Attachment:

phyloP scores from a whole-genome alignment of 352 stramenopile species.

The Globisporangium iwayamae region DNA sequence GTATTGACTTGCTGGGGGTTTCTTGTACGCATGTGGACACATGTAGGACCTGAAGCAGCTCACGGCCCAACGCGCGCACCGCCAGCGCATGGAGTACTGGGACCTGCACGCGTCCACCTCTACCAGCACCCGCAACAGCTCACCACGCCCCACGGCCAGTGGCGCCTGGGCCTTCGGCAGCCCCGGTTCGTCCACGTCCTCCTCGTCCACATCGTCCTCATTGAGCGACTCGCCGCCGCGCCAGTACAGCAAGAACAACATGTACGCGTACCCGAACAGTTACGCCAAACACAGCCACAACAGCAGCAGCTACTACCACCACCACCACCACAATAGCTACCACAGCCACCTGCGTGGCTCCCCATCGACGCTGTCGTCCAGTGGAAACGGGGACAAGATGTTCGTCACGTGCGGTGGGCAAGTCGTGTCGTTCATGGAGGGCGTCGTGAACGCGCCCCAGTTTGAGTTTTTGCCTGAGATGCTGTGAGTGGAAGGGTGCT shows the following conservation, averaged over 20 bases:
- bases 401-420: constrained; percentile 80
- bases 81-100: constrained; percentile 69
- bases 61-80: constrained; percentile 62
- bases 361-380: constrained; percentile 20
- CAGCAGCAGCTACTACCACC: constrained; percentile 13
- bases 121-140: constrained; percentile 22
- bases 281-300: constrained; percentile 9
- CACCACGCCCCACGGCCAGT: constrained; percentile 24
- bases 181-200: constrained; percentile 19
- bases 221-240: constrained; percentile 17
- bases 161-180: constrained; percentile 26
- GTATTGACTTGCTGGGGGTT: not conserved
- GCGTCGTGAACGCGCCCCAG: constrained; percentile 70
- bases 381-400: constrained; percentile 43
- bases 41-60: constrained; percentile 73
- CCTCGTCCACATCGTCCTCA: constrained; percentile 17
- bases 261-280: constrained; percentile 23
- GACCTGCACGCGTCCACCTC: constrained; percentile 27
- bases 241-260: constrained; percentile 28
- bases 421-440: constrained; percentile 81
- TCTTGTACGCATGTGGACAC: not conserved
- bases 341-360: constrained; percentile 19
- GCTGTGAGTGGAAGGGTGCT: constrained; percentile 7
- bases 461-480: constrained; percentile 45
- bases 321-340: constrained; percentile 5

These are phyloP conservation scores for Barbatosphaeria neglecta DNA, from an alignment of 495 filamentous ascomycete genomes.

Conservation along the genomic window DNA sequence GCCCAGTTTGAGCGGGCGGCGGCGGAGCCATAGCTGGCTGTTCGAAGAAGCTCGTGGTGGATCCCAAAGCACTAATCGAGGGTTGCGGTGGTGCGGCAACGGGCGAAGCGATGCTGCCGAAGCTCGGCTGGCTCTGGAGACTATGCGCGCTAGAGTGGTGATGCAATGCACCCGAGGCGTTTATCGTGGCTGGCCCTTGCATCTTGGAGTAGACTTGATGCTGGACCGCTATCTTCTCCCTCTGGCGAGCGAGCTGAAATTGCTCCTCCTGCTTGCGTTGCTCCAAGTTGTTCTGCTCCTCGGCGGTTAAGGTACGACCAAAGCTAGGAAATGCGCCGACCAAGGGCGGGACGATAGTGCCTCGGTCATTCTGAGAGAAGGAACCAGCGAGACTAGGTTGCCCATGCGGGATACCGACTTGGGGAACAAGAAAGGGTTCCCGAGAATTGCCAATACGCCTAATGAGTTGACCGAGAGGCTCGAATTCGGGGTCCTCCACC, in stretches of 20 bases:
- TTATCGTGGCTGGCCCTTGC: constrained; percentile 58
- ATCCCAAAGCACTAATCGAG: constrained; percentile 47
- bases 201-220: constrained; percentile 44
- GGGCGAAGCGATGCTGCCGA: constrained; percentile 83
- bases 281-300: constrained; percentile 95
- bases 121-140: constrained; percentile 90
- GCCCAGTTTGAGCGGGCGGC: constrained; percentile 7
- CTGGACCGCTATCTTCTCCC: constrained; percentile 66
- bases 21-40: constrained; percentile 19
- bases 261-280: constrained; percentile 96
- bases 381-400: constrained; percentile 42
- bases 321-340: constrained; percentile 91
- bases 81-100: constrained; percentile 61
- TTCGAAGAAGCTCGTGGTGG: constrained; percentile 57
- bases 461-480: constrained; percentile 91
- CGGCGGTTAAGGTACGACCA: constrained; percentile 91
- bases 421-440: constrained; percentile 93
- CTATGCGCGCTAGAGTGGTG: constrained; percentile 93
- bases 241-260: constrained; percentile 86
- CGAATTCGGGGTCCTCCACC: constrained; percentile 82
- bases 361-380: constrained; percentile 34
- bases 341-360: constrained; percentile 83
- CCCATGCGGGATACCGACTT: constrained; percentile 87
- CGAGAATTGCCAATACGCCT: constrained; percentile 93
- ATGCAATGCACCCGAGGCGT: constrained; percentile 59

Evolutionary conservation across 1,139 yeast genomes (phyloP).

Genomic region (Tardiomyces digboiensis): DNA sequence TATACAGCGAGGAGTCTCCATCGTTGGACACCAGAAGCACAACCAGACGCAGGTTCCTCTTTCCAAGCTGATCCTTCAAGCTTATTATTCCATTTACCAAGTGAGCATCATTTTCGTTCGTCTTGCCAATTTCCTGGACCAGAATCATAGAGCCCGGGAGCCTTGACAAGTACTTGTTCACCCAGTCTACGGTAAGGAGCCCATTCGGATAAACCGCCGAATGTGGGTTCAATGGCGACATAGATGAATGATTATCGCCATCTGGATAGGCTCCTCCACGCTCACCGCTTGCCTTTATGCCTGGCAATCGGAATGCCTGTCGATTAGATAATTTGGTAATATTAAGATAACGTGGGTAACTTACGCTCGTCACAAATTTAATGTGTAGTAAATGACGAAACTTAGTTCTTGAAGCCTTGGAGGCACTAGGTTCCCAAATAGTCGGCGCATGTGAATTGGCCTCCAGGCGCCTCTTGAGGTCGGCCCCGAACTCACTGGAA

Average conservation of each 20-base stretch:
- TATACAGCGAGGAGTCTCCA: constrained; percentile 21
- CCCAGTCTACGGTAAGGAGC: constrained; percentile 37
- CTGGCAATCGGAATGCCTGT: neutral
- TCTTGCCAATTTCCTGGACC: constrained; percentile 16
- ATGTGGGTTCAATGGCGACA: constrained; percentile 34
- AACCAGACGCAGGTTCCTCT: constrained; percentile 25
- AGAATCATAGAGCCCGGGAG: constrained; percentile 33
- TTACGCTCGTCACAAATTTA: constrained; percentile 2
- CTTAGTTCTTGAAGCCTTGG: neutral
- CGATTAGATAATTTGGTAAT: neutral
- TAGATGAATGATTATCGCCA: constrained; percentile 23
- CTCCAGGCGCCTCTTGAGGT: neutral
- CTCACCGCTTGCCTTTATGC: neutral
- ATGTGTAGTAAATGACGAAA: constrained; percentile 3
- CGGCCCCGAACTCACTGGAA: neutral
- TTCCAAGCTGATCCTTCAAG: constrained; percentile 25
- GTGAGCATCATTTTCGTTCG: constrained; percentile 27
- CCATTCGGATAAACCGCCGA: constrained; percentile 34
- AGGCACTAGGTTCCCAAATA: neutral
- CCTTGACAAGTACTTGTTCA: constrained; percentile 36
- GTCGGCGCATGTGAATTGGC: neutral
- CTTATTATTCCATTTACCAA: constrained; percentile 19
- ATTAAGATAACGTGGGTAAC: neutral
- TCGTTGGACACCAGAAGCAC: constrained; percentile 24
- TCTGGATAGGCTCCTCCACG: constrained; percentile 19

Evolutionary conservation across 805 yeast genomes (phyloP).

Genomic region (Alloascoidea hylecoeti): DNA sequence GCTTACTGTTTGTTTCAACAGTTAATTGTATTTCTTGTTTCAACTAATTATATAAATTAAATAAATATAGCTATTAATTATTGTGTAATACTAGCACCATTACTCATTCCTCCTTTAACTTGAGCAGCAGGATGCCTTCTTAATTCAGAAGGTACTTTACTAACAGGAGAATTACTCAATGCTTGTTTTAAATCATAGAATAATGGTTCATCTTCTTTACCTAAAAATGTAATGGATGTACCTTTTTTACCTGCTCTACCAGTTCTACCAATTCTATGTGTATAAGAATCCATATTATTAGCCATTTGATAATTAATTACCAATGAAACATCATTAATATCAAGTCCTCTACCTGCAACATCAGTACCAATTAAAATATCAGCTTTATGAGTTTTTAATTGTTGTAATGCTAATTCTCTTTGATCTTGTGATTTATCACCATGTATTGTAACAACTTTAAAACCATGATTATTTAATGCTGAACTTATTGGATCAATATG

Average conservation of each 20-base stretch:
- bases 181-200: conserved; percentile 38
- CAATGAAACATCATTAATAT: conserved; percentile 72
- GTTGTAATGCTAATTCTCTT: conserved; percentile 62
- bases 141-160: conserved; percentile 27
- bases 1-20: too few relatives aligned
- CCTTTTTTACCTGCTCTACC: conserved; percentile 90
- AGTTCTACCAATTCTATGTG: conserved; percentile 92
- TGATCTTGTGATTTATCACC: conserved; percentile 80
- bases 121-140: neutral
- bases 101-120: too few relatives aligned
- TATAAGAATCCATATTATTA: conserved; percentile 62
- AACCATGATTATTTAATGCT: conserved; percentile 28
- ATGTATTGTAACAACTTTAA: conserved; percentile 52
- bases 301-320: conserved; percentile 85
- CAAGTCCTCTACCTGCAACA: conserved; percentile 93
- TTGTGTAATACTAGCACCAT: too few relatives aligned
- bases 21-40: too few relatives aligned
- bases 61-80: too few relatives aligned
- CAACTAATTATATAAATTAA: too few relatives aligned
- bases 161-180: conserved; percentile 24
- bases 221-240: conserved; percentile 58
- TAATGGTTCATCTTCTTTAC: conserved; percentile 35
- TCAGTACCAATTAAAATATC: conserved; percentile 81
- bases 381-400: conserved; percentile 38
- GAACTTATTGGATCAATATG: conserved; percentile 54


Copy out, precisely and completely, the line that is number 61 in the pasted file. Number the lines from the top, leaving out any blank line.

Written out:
- TCTTGCCAATTTCCTGGACC: constrained; percentile 16